At the time of writing this, Israeli shells have hit a UN Compound and Gaza City's Media Centre. Gaza hospitals are about to run out of power and medicines. The death toll in Gaza has reached 1078, with more than 5000 injured and tens of thousands internally displaced. Hamas rockets are still being fired into southern Israel.
Israeli spin doctors continue to use the neoconservative rhetoric, claiming to be at the forefront of the West's "war on terror". But the reality is that the wheels are falling off this paradigm. On the eve of the inauguration of America's first African-American president, British Foreign Secretary David Milibrand has rejected the Bush doctrine as self-defeating:
"The idea of a 'war on terror' gave the impression of a unified, transnational enemy, embodied in the figure of Osama bin Laden and al-Qaeda ... The more we lump terrorist groups together and draw the battle lines as a simple binary struggle between moderates and extremists, or good and evil, the more we play into the hands of those seeking to unify groups with little in common."
But while the rest of the world (apart from Israel) may turn its back on terror tunnel vision, Paul Sheehan seems happy to provide an "analysis" of the Israel/Palestine conflict that relies on it completely. Sheehan's column is based on his visit to Israel last November, before the most recent bombardment commenced. Almost a quarter (170 out of 939 words) in Sheehan's column is "[b]ased on briefings I received from the Israeli Government".
Of course, Sheehan is entitled to agree with (if not repeat almost word-for-word) the line of one side to this conflict. Sheehan is also entitled to fill his columns with as much of this kind of content as he wishes. His piece is opinion, not reportage.
And we, as media consumers, are entitled to call a spade a spade, to express our own opinions. So in expressing my own opinion, I cannot help but ask this question: Did Sheehan completely fall for the well-oiled Israeli PR machine's spin when he visited them last November? After seeing the way this Media Watch story hung a question mark over Sheehan's fact-checking rigor I would not be surprised.
If not, how else could Sheehan have reached the ridiculous conclusion that support for Palestinian human rights and opposition to the current Israeli bombardment is necessarily about hating and/or blaming the world's entire Jewish population? Must criticism of Israel necessarily involve sentiments Sheehan describes as "Kill Jews. Dirty People. Sub-human. Mass murderers. Greedy."?
Sheehan paints all critics of Israel, Jewish or otherwise, with the same brush based purely on reports of what some people and their placards said at a protest in Melbourne, along with a BBC report of what a "young man with an Australian accent" said at a rally in Beirut. So a few people at a few rallies reflects the sentiments of millions of people across the globe, many of whom despise Hamas, want a ceasefire and abhor the loss of civilian life.
Using Sheehan's logic, surely the persons in this video taken by Max Blumenthal must necessarily reflect the feelings of every one of the much smaller number of people who support Israel's continued bombardment.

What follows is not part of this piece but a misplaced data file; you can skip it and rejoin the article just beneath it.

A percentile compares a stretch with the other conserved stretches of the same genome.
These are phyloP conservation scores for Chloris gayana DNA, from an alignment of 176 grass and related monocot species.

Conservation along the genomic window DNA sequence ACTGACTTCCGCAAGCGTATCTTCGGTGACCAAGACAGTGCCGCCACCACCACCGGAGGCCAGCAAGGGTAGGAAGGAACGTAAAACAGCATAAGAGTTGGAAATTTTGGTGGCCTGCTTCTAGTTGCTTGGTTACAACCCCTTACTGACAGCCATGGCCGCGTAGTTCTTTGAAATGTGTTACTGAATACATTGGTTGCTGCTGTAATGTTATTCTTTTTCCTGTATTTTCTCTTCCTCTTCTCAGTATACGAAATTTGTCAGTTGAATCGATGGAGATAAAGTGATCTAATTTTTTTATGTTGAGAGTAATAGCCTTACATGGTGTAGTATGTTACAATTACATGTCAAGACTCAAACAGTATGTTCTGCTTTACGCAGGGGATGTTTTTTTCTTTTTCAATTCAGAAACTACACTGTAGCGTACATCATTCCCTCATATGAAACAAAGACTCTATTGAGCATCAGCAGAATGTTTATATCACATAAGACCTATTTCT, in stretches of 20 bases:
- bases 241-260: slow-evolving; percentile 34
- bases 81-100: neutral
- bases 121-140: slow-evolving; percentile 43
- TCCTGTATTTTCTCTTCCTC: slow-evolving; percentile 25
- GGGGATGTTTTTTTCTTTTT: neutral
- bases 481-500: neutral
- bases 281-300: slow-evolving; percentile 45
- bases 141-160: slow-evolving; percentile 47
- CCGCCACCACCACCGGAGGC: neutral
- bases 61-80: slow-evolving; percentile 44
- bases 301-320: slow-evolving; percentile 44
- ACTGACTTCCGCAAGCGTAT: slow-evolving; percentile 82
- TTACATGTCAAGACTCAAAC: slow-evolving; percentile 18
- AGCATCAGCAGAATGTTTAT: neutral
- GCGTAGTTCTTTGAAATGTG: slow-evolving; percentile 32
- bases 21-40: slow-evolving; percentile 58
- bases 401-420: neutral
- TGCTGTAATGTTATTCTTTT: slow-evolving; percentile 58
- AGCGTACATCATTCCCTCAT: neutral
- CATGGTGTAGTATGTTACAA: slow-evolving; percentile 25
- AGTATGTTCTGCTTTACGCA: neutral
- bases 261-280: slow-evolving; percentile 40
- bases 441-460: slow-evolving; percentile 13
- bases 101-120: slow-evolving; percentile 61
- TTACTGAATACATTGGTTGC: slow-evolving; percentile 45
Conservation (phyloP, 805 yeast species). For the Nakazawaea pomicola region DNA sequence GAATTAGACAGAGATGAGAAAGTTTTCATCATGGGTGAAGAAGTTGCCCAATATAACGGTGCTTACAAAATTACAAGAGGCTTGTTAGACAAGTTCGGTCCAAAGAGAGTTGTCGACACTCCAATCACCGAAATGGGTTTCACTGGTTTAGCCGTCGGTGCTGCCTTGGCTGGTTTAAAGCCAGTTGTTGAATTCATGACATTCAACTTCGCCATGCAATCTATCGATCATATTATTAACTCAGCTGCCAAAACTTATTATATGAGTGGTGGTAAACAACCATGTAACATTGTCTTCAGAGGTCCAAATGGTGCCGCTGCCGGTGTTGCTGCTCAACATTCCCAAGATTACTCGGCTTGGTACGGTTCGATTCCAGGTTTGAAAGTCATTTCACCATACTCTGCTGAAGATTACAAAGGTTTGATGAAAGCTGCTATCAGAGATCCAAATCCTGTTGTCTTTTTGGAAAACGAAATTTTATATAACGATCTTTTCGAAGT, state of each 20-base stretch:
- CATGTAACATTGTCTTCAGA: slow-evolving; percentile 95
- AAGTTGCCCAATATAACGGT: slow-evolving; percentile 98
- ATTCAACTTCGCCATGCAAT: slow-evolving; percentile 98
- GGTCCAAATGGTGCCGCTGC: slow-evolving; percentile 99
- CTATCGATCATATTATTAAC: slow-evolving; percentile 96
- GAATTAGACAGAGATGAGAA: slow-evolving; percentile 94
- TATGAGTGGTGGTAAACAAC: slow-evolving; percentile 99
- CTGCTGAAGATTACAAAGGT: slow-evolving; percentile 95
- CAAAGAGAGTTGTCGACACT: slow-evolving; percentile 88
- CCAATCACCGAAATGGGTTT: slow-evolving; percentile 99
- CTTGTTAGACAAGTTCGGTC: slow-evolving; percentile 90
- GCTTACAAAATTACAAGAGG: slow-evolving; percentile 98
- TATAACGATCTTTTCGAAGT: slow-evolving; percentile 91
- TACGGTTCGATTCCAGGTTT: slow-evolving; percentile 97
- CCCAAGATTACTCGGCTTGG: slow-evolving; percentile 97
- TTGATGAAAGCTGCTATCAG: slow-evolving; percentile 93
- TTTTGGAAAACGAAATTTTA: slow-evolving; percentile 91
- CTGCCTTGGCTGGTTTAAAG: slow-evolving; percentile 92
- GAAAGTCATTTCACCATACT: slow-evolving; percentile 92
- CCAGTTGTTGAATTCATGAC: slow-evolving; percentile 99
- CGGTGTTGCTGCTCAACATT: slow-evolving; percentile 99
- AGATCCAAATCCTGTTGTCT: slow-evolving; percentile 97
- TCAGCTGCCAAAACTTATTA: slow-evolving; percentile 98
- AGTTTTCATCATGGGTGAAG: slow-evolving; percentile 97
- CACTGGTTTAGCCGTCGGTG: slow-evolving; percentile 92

Using Sheehan's logic a bit further, Australian federal MP Julia Irwin surely feels the way she does because she thinks that all Jews as greedy. Sara Dowse, the Jewish author of a novel about three generations of Jewish women, regards Jews as sub-human. Readers of Sheehan's article will now realise that Amira Hass, Israeli journalist and daughter of Holocaust survivors, just wants to kill Jews. And they'll understand that activists from the Israeli human rights organisation B'Tselem are just a bunch of anti-Semites.
But as (relatively conservative) UK sociologist Frank Furedi wrote in The Australian recently: "I have always criticised the tendency of some Zionist commentators to dismiss all criticism of Israel as anti-Semitic. Such a defensive knee-jerk reaction simply avoids confronting the issues and undermines the possibility of dialogue."
Sheehan claims such alleged anti-Jewish sentiment is "carried by the spread of Islamic fundamentalism". I have no doubt a fair few Muslim theocrats are deeply anti-Semitic. Certainly the literature of groups like Hizb ut-Tahrir does contain grossly anti-Semitic references, something their Australian spokesman Wassim Doureihi had trouble explaining away when grilled by Radio National's Mark Colvin some years back.
Sheehan claims Gaza had become a second Iran, its Government implementing Sharia law. His evidence is that a senior deceased Palestinian leader had 4 wives and 14 children. Back in 2005, King Mswata III had 10 wives and 3 fiancées. Does this make Swaziland a super-Sharia state?
Sheehan insists one cannot generalise about a group whose population of 13 million makes up hardly 0.2 per cent of the world's population. I agree. But I wonder on what basis Sheehan feels comfortable making generalisations about the sentiments and attitudes of 1.2 billion Muslims who make up 20 per cent of the world's population? Or does Sheehan subscribe to Rupert Murdoch's theory that Muslims share certain genetic defects?
Of course, when Sheehan points the finger at others for allegedly being racist and making generalisations about groups, he should be sure that it isn't just his own fingers pointing back at him. Last April, Sheehan wrote a column referring to "Tongan morons" and claiming that Goulburn jail "is dominated by Aborigines, Pacific Islanders and Lebanese Muslims". Shakira Hussein refers to one piece penned by Sheehan in 1995 in which he claimed that a race war in the US involving blacks against whites had cost 25 million lives.
Paul Sheehan doesn't once mention civilian deaths in Gaza. Sheehan's column has about as much nuance as a Corey Worthington interview. I'd love to see him try to get such a ridiculous piece published in an Israeli newspaper.